What 2016 means for Tokyo Real Estate

2015 was a monumental year not only for real estate but for Japan overall.  To the vast relief of this author, most of the predictions made at the beginning of 2015 have turned into reality.

Looking forward into the unknown that 2016 will bring, we can see some evidence that the grand experiment called Abenomics has light at the end of the tunnel, albeit still a pinprick, that allows onlookers cautious optimism that Japan, starting with Tokyo, is on the path to sustainable economic recovery.  A recent American Chamber of Commerce Journal article by Anthony Fensom sums up generally the challenges for the year ahead in broad strokes. 

Increased Wages: A New Hope

There are hordes of graphs floating around about Japan and what Abenomics is doing for or to the country depending on one’s attitude.  Given the implementation to date, Abenomics has boiled down to two graphs that will dictate its fate; base wage levels and household spending.

Monthly Base Wages

In October, 2015, Bloomberg released a very informative article that illustrated the movements of both nationwide base wages and household spending levels.  Data in 2015 showed base wages moving into positive growth territory while household spending remained volatile.

Increased wages are a precursor to increased household spending and in a country like Japan where corporations and individuals hoard cash in savings account, a single digit increase in corporate and consumer spending translates into a double digit increase in GDP, as exemplified by the April 2014 consumption tax increase.

Household Spending Image.001

Immediately prior to the tax increase, consumers and corporations across Japan went on a shopping spree buying larger items in the efforts to save the difference between 5% to 8%, the consumption tax rate now.

As a result, the GDP numbers for the quarter ending March 2014 were the highest raise in GDP since the advent of Abenomics.  This was followed immediately by one of the worst GDP performing quarters since the advent of Abenomics as Japan’s shopping spree stopped and everyone was back in saving mode.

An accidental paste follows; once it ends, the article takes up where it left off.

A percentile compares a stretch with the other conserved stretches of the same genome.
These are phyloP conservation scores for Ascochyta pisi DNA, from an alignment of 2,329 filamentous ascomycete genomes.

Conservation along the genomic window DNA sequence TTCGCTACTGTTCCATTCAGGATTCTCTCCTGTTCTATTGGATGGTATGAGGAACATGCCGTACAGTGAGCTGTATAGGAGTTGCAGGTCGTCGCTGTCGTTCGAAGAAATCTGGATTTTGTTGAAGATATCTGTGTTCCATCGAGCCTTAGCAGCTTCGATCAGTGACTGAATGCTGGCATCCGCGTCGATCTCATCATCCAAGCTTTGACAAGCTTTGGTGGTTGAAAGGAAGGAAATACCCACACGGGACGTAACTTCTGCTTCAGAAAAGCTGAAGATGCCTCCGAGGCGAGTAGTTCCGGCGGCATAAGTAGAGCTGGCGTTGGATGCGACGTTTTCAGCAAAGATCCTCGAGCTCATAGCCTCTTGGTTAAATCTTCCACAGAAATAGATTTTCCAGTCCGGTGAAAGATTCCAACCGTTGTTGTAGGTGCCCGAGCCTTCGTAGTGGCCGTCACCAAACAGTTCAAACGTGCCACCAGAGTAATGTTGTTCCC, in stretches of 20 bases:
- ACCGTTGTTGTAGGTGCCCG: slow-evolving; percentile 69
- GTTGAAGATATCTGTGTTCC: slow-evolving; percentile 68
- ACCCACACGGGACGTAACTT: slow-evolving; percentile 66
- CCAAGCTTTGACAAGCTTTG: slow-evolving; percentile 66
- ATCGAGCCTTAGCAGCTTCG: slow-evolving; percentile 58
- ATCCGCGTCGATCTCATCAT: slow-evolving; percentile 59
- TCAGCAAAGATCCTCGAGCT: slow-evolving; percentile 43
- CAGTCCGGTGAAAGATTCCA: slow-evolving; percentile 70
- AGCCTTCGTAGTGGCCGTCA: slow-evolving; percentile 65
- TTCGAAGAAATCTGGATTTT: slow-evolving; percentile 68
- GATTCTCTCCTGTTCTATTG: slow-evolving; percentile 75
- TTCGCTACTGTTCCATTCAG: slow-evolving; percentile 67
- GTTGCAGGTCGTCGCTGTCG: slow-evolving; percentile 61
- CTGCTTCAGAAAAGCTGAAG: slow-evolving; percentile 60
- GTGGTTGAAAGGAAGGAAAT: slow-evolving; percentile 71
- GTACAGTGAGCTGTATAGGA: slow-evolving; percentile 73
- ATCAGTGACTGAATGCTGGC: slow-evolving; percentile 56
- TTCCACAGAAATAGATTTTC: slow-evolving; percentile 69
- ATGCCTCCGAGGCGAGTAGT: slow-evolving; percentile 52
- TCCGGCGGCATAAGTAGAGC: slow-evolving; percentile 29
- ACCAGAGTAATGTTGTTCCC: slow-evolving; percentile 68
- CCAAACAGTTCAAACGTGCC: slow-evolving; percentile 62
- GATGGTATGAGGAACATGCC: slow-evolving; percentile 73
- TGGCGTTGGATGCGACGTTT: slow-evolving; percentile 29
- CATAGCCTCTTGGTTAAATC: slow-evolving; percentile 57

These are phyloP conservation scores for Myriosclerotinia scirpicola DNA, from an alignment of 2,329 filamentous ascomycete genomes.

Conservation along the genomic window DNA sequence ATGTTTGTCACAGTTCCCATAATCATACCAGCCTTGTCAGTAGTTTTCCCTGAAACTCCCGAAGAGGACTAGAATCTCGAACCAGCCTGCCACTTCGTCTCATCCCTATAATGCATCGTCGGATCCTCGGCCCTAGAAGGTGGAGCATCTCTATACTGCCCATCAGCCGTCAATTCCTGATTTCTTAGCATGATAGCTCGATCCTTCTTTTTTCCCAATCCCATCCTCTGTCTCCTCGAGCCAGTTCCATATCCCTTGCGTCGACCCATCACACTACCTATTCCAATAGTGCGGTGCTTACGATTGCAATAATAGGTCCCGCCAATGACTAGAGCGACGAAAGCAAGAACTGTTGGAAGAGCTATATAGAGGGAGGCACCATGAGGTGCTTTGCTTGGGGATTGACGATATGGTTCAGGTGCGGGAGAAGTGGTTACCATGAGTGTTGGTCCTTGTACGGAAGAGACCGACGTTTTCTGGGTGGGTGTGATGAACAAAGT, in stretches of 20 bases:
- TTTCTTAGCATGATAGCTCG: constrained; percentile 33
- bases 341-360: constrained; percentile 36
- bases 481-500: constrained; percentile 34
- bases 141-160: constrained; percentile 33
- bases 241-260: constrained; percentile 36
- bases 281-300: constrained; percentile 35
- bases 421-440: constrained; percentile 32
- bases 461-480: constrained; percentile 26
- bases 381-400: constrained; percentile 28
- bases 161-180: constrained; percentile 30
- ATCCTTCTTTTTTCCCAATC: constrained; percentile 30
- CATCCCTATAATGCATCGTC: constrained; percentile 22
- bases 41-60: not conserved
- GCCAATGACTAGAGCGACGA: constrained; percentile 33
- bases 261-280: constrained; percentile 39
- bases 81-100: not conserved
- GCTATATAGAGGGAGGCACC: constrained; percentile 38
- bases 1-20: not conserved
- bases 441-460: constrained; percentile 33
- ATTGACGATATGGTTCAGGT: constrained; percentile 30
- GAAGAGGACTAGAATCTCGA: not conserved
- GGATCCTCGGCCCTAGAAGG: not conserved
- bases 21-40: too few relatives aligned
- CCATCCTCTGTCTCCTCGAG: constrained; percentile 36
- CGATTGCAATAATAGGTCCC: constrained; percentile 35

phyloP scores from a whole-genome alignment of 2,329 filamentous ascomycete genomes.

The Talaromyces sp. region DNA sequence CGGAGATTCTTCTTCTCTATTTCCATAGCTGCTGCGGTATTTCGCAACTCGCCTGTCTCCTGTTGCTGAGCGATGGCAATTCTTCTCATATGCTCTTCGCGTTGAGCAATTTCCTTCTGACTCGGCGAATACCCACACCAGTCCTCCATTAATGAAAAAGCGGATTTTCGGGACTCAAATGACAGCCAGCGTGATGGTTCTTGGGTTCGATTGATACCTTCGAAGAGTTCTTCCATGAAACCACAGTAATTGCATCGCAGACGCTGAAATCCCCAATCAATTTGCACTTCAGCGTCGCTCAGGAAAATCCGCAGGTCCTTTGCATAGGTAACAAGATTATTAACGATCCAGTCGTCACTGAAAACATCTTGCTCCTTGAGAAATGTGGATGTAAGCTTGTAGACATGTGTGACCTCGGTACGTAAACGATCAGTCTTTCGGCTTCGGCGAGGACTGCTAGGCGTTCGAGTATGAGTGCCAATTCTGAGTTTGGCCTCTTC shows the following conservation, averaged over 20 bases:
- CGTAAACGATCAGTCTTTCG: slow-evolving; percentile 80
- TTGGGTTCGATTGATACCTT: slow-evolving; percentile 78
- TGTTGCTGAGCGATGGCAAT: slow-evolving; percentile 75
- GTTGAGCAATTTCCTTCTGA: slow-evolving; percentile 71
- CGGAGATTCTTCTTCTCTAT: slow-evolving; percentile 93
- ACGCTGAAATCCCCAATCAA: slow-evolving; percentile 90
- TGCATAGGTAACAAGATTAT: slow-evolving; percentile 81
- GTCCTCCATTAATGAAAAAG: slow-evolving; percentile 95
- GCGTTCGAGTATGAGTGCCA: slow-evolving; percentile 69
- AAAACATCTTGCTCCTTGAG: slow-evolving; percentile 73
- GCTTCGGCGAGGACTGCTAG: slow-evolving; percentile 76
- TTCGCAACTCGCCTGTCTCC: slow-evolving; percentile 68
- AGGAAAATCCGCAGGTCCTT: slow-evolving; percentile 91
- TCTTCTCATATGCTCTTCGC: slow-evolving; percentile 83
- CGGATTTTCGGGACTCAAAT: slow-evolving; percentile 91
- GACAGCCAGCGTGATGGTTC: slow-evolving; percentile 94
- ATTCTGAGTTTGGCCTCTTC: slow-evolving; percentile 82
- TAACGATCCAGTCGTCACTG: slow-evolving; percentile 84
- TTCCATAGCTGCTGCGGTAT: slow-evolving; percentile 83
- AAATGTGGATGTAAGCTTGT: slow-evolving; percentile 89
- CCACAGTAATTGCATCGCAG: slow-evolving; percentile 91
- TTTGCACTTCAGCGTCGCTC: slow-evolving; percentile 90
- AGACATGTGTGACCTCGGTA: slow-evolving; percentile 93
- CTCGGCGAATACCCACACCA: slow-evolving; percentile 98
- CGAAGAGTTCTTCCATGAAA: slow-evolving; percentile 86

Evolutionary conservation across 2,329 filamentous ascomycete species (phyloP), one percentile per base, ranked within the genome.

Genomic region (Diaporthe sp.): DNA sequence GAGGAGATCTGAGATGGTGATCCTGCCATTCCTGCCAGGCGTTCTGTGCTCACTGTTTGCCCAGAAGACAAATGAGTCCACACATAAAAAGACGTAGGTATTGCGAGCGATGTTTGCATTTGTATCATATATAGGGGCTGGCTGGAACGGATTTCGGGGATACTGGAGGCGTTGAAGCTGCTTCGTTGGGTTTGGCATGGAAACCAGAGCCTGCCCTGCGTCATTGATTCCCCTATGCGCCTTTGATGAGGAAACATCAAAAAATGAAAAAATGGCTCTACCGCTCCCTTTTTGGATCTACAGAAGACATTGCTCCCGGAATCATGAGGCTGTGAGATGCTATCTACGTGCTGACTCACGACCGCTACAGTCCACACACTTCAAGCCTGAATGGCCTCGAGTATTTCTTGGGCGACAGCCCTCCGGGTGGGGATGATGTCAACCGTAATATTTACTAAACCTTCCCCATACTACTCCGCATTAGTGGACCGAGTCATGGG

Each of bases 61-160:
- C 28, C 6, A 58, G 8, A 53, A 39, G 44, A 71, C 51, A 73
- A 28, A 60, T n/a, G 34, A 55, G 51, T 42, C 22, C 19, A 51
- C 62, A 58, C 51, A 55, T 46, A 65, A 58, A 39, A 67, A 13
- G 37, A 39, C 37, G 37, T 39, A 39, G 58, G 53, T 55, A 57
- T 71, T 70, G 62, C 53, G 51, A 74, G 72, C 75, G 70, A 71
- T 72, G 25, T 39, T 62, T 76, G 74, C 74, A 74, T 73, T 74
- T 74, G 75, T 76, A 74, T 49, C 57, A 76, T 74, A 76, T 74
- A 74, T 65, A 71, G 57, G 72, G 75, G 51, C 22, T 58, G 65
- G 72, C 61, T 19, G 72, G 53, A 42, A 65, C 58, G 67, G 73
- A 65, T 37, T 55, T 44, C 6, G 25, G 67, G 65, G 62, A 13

Japan GDP Growth Image.001

Source: Trading Economics

Despite this evidence and Mr. Abe’s government doing anything and everything a public sector can to assist in creating an environment where Japanese companies can rake in record profits, corporations are still slow to the table when it comes to investing those profits into human capital.

Sick of trying to coax companies into doing their part, Mr. Abe and Mr. Kuroda, Governor of the Bank of Japan, are looking to take matters into their own hands.  According to a Reuters article released January 3rd, Mr. Kuroda is now seeking the advice of ETF promoters in large domestic banks on creating an “Abenomics” index of funds whose underlying companies are proven to have track records of spending their profits at home.

Put simply; Mr. Abe and the Bank of Japan are out of patience with Japanese corporations not meeting expectations in terms of raising wages.  To underscore this further, on Friday, January 29th, Mr. Kuroda stunned economists worldwide by adopting a negative interest rate policy set to begin February 16th, 2016. 

This applies to certain excess cash reserves and is meant to spur banks to lend more.  For banks that hold excess reserves with the BoJ in addition to what they are legally required to, those excesses will be subject to the tiered negative interest rate policy.

Whether the banks can lend responsibly or not is the question that remains to be seen as irresponsible lending practices, albeit for a different set of circumstances, were what created Japan’s famed Bubble Era economy.

As 2016 progresses, the BoJ’s actions regarding how much further interest rates will sink and whether or not BoJ ETF purchases for companies “doing their part” become a reality will be the actions to watch.  If implemented reasonably well, then it will translate into higher wages and more corporate spending.